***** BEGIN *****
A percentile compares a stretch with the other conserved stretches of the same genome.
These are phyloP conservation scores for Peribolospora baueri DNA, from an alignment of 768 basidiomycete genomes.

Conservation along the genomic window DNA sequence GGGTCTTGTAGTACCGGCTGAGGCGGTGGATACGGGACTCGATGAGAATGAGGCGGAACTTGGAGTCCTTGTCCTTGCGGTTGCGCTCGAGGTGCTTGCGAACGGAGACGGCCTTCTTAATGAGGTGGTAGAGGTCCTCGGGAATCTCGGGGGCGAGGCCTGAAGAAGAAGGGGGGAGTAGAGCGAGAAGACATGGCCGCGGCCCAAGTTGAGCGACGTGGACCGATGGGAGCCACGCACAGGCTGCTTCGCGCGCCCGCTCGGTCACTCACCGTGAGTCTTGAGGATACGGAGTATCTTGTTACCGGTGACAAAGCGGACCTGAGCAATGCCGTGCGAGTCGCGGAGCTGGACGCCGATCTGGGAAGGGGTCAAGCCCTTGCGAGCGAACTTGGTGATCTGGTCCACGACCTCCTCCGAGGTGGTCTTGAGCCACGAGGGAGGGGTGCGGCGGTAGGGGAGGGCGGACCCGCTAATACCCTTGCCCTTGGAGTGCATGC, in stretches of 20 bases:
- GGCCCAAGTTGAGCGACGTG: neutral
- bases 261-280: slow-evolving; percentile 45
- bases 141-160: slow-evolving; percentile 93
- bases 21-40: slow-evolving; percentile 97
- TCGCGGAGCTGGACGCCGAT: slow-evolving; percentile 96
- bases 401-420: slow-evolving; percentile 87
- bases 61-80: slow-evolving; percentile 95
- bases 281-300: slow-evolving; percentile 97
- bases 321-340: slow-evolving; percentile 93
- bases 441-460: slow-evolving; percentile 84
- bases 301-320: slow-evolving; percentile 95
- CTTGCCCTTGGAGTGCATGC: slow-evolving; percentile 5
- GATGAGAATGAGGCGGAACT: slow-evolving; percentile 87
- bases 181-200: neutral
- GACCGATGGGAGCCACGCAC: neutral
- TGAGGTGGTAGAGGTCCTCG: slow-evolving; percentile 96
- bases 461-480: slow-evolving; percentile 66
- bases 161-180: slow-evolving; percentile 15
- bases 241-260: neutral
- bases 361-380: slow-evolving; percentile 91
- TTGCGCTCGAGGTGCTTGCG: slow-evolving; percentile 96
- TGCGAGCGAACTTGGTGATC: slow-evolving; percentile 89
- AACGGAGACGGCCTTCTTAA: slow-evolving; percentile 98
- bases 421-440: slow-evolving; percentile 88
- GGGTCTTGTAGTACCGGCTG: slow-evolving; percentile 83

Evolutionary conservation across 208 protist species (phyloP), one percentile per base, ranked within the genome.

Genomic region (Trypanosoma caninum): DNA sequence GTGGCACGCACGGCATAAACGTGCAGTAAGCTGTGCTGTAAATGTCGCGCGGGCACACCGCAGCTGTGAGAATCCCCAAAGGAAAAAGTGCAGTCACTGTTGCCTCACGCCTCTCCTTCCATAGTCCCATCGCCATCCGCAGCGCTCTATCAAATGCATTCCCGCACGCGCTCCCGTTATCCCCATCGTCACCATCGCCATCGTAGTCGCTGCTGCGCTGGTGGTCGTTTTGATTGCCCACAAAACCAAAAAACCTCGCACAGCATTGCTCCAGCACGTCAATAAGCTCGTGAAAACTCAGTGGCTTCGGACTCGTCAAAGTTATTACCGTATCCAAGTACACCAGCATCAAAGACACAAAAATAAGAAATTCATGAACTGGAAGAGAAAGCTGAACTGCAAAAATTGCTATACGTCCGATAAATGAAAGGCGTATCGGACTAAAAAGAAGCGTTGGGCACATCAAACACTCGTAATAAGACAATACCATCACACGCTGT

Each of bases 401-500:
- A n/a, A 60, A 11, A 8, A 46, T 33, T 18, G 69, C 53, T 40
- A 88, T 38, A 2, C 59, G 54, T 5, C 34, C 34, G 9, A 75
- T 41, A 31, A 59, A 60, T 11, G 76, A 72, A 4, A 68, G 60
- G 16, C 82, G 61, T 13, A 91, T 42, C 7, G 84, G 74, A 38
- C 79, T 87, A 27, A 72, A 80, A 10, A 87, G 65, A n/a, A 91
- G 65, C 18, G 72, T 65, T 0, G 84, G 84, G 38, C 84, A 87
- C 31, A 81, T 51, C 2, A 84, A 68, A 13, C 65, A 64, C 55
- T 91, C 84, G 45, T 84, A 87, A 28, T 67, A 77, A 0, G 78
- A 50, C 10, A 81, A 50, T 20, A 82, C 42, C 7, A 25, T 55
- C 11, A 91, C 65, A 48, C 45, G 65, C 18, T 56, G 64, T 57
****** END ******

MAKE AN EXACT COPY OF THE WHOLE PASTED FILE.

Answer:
A percentile compares a stretch with the other conserved stretches of the same genome.
These are phyloP conservation scores for Peribolospora baueri DNA, from an alignment of 768 basidiomycete genomes.

Conservation along the genomic window DNA sequence GGGTCTTGTAGTACCGGCTGAGGCGGTGGATACGGGACTCGATGAGAATGAGGCGGAACTTGGAGTCCTTGTCCTTGCGGTTGCGCTCGAGGTGCTTGCGAACGGAGACGGCCTTCTTAATGAGGTGGTAGAGGTCCTCGGGAATCTCGGGGGCGAGGCCTGAAGAAGAAGGGGGGAGTAGAGCGAGAAGACATGGCCGCGGCCCAAGTTGAGCGACGTGGACCGATGGGAGCCACGCACAGGCTGCTTCGCGCGCCCGCTCGGTCACTCACCGTGAGTCTTGAGGATACGGAGTATCTTGTTACCGGTGACAAAGCGGACCTGAGCAATGCCGTGCGAGTCGCGGAGCTGGACGCCGATCTGGGAAGGGGTCAAGCCCTTGCGAGCGAACTTGGTGATCTGGTCCACGACCTCCTCCGAGGTGGTCTTGAGCCACGAGGGAGGGGTGCGGCGGTAGGGGAGGGCGGACCCGCTAATACCCTTGCCCTTGGAGTGCATGC, in stretches of 20 bases:
- GGCCCAAGTTGAGCGACGTG: neutral
- bases 261-280: slow-evolving; percentile 45
- bases 141-160: slow-evolving; percentile 93
- bases 21-40: slow-evolving; percentile 97
- TCGCGGAGCTGGACGCCGAT: slow-evolving; percentile 96
- bases 401-420: slow-evolving; percentile 87
- bases 61-80: slow-evolving; percentile 95
- bases 281-300: slow-evolving; percentile 97
- bases 321-340: slow-evolving; percentile 93
- bases 441-460: slow-evolving; percentile 84
- bases 301-320: slow-evolving; percentile 95
- CTTGCCCTTGGAGTGCATGC: slow-evolving; percentile 5
- GATGAGAATGAGGCGGAACT: slow-evolving; percentile 87
- bases 181-200: neutral
- GACCGATGGGAGCCACGCAC: neutral
- TGAGGTGGTAGAGGTCCTCG: slow-evolving; percentile 96
- bases 461-480: slow-evolving; percentile 66
- bases 161-180: slow-evolving; percentile 15
- bases 241-260: neutral
- bases 361-380: slow-evolving; percentile 91
- TTGCGCTCGAGGTGCTTGCG: slow-evolving; percentile 96
- TGCGAGCGAACTTGGTGATC: slow-evolving; percentile 89
- AACGGAGACGGCCTTCTTAA: slow-evolving; percentile 98
- bases 421-440: slow-evolving; percentile 88
- GGGTCTTGTAGTACCGGCTG: slow-evolving; percentile 83

Evolutionary conservation across 208 protist species (phyloP), one percentile per base, ranked within the genome.

Genomic region (Trypanosoma caninum): DNA sequence GTGGCACGCACGGCATAAACGTGCAGTAAGCTGTGCTGTAAATGTCGCGCGGGCACACCGCAGCTGTGAGAATCCCCAAAGGAAAAAGTGCAGTCACTGTTGCCTCACGCCTCTCCTTCCATAGTCCCATCGCCATCCGCAGCGCTCTATCAAATGCATTCCCGCACGCGCTCCCGTTATCCCCATCGTCACCATCGCCATCGTAGTCGCTGCTGCGCTGGTGGTCGTTTTGATTGCCCACAAAACCAAAAAACCTCGCACAGCATTGCTCCAGCACGTCAATAAGCTCGTGAAAACTCAGTGGCTTCGGACTCGTCAAAGTTATTACCGTATCCAAGTACACCAGCATCAAAGACACAAAAATAAGAAATTCATGAACTGGAAGAGAAAGCTGAACTGCAAAAATTGCTATACGTCCGATAAATGAAAGGCGTATCGGACTAAAAAGAAGCGTTGGGCACATCAAACACTCGTAATAAGACAATACCATCACACGCTGT

Each of bases 401-500:
- A n/a, A 60, A 11, A 8, A 46, T 33, T 18, G 69, C 53, T 40
- A 88, T 38, A 2, C 59, G 54, T 5, C 34, C 34, G 9, A 75
- T 41, A 31, A 59, A 60, T 11, G 76, A 72, A 4, A 68, G 60
- G 16, C 82, G 61, T 13, A 91, T 42, C 7, G 84, G 74, A 38
- C 79, T 87, A 27, A 72, A 80, A 10, A 87, G 65, A n/a, A 91
- G 65, C 18, G 72, T 65, T 0, G 84, G 84, G 38, C 84, A 87
- C 31, A 81, T 51, C 2, A 84, A 68, A 13, C 65, A 64, C 55
- T 91, C 84, G 45, T 84, A 87, A 28, T 67, A 77, A 0, G 78
- A 50, C 10, A 81, A 50, T 20, A 82, C 42, C 7, A 25, T 55
- C 11, A 91, C 65, A 48, C 45, G 65, C 18, T 56, G 64, T 57